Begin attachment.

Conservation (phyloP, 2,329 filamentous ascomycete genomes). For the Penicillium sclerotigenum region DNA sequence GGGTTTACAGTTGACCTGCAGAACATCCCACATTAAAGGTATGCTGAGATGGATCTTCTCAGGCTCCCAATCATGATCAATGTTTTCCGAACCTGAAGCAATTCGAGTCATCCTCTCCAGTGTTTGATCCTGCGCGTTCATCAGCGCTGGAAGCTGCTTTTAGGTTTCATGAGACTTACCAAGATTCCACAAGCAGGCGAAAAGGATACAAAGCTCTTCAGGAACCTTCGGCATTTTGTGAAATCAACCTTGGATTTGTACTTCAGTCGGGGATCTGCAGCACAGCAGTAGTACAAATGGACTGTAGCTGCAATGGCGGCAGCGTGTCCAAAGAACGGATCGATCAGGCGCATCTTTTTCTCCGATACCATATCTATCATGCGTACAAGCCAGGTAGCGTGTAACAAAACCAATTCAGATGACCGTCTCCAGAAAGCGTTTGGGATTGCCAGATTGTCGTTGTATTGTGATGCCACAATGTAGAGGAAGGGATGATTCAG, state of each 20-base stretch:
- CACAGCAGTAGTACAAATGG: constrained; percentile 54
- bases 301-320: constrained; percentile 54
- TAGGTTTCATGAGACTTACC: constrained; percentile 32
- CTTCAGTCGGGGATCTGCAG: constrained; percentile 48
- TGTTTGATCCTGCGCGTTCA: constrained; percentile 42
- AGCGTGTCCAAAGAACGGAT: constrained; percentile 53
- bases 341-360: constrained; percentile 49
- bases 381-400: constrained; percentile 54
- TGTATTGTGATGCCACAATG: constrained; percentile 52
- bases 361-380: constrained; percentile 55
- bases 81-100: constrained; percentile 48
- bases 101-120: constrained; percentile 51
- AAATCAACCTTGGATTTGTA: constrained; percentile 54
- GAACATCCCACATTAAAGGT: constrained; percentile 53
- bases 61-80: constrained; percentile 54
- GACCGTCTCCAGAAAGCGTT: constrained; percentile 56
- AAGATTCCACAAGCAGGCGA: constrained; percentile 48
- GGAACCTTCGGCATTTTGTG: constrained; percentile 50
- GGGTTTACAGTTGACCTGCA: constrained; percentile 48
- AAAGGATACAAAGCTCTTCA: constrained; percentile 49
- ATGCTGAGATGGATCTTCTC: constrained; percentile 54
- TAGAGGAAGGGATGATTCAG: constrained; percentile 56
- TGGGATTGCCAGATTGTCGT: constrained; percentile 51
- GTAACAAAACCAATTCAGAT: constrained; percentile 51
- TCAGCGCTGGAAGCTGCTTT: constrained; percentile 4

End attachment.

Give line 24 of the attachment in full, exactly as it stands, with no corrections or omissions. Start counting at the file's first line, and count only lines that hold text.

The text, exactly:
- TGGGATTGCCAGATTGTCGT: constrained; percentile 51